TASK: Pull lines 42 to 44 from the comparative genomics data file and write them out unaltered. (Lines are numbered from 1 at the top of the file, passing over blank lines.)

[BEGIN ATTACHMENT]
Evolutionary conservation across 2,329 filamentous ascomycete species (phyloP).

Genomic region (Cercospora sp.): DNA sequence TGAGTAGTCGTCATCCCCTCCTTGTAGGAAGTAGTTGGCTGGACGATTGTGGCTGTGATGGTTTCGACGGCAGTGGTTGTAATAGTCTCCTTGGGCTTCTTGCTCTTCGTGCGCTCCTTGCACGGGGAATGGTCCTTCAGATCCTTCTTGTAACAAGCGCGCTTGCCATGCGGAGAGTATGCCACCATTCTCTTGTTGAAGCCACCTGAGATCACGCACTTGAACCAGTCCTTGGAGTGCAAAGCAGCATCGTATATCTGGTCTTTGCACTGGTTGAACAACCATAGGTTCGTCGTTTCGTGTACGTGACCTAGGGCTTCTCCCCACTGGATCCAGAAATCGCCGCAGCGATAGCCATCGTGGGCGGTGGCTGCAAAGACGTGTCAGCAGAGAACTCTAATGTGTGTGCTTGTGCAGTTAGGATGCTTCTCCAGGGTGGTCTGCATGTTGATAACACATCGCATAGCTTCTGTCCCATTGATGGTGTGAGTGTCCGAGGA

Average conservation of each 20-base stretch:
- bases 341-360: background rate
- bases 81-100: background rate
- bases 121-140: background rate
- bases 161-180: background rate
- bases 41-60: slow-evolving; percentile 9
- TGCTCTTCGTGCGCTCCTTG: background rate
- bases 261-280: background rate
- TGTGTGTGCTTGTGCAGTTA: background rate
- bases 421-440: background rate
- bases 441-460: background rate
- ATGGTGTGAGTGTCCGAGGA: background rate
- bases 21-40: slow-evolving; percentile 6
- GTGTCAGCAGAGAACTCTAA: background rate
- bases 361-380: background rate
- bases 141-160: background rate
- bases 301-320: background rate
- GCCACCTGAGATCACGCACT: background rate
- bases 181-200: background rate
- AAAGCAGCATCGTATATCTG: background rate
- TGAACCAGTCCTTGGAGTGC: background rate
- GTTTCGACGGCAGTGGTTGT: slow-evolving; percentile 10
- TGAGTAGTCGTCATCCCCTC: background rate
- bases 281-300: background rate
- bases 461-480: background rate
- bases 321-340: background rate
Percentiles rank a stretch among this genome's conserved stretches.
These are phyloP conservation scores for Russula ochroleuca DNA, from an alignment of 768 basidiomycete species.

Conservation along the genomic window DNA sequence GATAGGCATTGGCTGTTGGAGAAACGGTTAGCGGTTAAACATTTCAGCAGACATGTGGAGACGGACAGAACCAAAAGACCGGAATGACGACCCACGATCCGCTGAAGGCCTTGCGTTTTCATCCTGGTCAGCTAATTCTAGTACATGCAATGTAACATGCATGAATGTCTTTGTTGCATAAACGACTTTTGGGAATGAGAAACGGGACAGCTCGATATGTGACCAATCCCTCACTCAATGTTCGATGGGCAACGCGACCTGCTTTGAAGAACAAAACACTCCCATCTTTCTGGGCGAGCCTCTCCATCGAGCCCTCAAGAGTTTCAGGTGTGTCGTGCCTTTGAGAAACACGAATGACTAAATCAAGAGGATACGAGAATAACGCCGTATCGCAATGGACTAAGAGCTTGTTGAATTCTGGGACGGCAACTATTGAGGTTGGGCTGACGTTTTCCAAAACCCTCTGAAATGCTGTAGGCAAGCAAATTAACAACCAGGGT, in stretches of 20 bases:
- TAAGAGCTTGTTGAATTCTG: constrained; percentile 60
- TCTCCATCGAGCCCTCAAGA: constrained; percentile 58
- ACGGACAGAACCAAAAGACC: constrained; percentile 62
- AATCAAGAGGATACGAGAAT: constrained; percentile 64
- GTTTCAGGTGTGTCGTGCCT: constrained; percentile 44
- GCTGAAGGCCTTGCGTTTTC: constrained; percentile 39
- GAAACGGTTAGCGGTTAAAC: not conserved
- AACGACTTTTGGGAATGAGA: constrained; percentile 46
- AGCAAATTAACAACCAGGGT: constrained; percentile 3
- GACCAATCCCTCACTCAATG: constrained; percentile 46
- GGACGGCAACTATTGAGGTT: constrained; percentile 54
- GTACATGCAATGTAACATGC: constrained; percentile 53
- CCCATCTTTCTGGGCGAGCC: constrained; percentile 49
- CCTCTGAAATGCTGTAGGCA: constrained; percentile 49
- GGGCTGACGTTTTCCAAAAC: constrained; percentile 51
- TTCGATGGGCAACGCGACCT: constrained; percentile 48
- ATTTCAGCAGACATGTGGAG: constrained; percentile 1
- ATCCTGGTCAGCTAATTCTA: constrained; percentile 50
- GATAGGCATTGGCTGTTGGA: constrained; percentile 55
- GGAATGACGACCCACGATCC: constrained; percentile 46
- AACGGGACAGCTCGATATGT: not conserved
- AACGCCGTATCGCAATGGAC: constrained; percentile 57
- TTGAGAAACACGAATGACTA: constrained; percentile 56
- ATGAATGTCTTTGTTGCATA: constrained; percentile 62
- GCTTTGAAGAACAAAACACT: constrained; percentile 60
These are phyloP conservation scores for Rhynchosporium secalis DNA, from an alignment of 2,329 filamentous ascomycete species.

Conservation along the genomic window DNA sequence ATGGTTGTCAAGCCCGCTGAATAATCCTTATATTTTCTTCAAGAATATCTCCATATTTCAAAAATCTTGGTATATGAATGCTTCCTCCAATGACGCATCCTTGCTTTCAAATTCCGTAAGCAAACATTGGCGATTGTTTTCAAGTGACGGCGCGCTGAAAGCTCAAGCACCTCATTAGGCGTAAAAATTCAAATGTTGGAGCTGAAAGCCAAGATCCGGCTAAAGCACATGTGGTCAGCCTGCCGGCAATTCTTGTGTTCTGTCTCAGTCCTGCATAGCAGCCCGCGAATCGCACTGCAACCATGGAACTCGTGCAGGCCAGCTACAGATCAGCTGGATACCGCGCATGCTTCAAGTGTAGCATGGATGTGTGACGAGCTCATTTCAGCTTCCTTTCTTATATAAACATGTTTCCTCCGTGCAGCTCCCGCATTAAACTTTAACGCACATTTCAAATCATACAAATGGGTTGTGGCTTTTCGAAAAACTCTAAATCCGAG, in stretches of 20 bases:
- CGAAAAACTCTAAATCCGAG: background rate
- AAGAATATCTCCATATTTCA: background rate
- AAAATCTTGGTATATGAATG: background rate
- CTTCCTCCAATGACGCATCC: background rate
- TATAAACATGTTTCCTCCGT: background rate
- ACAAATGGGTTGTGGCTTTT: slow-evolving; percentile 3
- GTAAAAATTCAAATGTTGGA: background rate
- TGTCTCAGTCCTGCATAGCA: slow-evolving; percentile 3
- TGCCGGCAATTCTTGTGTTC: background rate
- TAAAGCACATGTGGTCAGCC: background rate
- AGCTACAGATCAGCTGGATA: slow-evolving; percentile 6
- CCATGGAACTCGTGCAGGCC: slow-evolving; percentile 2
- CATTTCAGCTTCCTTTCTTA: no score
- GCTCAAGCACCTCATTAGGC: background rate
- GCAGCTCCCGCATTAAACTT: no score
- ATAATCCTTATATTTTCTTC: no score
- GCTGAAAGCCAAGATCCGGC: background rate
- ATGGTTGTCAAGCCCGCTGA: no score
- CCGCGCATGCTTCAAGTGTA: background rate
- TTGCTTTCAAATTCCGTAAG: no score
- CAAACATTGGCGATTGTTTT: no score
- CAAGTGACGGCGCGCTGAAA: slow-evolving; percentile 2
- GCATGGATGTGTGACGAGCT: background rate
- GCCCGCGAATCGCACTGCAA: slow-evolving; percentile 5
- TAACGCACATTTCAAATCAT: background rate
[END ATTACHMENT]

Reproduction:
- GGACGGCAACTATTGAGGTT: constrained; percentile 54
- GTACATGCAATGTAACATGC: constrained; percentile 53
- CCCATCTTTCTGGGCGAGCC: constrained; percentile 49